The lives of the Carusi, the slave miners of Sicily

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Last Updated on 2021/11/24

Child Slavery at the Floristella Grottacalda mines in Sicily.

The Caruso was a kid aged 8 to 14 years, assigned to carry on shoulder excavated material in bags of 20/30 kg or baskets (stirraturi) of 15/20 kg and working for 8-10 hour shifts.

Early XX Century. Child labour in Sicily was rampant.

The word Carusu in Sicilian means “boy” and is derived from the Latin word carus, “dear“.

During XIX century through the early 1900s the word carusu was used to denote a “mine-boy”, a labourer in a sulfur who worked next to a picuneri or pick-man and carried raw ore from deep in the mine to the surface.

These carusi generally worked in near-slavery, often given up by foundling homes or even by their own families for a succursu di murti (death benefit), which effectively made them the property of either the picuneri or of the owners of the mines. [Wikipedia]

Read CHILD LABOUR AND THE SULPHUR MINES from “The Man Farthest Down: A Record of Observation and Study in Europe”, 1912, written by Washington, Booker T.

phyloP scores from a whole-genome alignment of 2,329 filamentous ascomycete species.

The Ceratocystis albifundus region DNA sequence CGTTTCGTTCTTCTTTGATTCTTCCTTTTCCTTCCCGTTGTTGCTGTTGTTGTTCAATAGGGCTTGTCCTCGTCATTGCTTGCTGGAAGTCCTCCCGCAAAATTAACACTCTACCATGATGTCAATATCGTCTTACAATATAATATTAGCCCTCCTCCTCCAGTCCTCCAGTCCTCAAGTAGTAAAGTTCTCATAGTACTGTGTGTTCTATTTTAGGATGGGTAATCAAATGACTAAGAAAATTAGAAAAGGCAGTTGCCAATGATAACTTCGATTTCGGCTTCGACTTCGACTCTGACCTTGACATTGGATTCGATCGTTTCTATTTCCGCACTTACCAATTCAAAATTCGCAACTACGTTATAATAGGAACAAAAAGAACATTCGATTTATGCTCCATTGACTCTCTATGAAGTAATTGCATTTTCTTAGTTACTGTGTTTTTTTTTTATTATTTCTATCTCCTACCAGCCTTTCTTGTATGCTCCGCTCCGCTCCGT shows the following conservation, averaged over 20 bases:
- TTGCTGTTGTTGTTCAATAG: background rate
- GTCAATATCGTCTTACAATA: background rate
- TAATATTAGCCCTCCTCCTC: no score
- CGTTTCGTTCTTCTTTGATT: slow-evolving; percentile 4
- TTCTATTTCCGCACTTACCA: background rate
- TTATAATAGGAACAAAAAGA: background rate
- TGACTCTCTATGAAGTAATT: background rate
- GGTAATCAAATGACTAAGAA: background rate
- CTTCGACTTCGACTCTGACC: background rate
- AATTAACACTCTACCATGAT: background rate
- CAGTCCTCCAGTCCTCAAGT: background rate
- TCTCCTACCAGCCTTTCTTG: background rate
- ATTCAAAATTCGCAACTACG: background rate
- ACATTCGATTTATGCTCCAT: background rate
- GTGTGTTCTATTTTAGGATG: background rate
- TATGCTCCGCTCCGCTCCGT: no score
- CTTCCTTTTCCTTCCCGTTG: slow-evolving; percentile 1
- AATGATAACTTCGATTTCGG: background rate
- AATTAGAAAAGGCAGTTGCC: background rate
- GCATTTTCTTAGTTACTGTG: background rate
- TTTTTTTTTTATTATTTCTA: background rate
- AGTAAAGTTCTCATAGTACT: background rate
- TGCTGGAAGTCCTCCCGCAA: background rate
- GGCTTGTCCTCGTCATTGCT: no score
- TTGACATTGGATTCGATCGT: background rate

Sources: 1 , 2

Floristella mines, 1980 circa
Floristella mine, 1900 circa, lodgings for the miners and furnaces.
Carusi and miners.
In narrow tunnels, the wagons were transported directly from the workers
1950-1960 ca
Average basket weight: 20 to 30 kilos
Solfatara of Grottacalda, 1905, Red Cross servants

Floristella mines, 1905.


The Historical Archive of Banco of Naples

Child Labour And the Sulphur Mines in Sicily

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3 thoughts on “The lives of the Carusi, the slave miners of Sicily”

  1. My Grandfather worked in these same sulfur mines as a child. Christopher Russo
    My son and I were fortunate to be able to visit the mines in 2018. It was very emotional to see these in real life , and the conditions the had to work in.

  2. My father, Vincenzo Annibale, also worked in these mines when he was a child, this would have been around the time of the second world war. I’ve never managed to visit the mines despite having returned to Sicily many times in my life, and now that my Dad has passed away, would not be strong enough to visit.

  3. Hello I am a Carusi my family was from Caramontico Terminal. We are Abruzzo blood line. We live in the United States of America. I found my last name Carusi and read the story about the miens. I like to find out if I had any family that was part of it and how to check into it.


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